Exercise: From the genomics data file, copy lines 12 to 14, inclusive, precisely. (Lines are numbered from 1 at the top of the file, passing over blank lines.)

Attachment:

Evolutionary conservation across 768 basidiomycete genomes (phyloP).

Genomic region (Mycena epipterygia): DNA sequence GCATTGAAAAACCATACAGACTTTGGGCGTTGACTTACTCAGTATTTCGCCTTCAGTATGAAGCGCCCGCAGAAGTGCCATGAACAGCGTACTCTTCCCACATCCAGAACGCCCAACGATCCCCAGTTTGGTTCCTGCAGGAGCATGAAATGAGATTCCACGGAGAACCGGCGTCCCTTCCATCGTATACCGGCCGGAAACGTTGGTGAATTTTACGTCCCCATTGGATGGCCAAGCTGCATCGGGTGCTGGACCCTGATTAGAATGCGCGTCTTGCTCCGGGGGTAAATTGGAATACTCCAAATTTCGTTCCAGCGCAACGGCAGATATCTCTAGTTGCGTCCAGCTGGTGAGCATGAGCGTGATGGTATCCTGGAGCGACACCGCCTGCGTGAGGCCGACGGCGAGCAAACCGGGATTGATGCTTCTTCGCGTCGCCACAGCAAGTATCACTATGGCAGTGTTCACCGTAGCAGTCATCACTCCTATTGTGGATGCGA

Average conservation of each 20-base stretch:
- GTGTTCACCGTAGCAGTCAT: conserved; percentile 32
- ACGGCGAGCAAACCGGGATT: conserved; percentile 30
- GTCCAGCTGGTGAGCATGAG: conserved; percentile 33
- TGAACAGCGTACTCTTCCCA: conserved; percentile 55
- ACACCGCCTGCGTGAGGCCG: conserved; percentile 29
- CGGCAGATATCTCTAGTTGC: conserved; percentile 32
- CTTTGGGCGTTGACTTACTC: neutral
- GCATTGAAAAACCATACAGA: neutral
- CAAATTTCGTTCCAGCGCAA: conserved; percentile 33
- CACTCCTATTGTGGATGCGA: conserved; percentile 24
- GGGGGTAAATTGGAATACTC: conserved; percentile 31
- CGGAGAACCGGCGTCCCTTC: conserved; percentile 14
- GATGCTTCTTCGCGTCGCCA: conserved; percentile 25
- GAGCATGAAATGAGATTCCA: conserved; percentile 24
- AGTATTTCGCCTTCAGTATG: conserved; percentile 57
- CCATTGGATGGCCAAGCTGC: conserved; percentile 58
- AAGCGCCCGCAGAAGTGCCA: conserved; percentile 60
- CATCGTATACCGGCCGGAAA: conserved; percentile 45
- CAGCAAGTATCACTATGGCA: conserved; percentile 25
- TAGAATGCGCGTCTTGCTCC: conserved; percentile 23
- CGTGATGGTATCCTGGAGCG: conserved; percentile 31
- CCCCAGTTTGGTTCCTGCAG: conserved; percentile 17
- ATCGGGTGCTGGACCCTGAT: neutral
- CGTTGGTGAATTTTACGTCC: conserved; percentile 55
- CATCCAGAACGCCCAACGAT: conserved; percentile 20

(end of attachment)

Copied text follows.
- CAAATTTCGTTCCAGCGCAA: conserved; percentile 33
- CACTCCTATTGTGGATGCGA: conserved; percentile 24
- GGGGGTAAATTGGAATACTC: conserved; percentile 31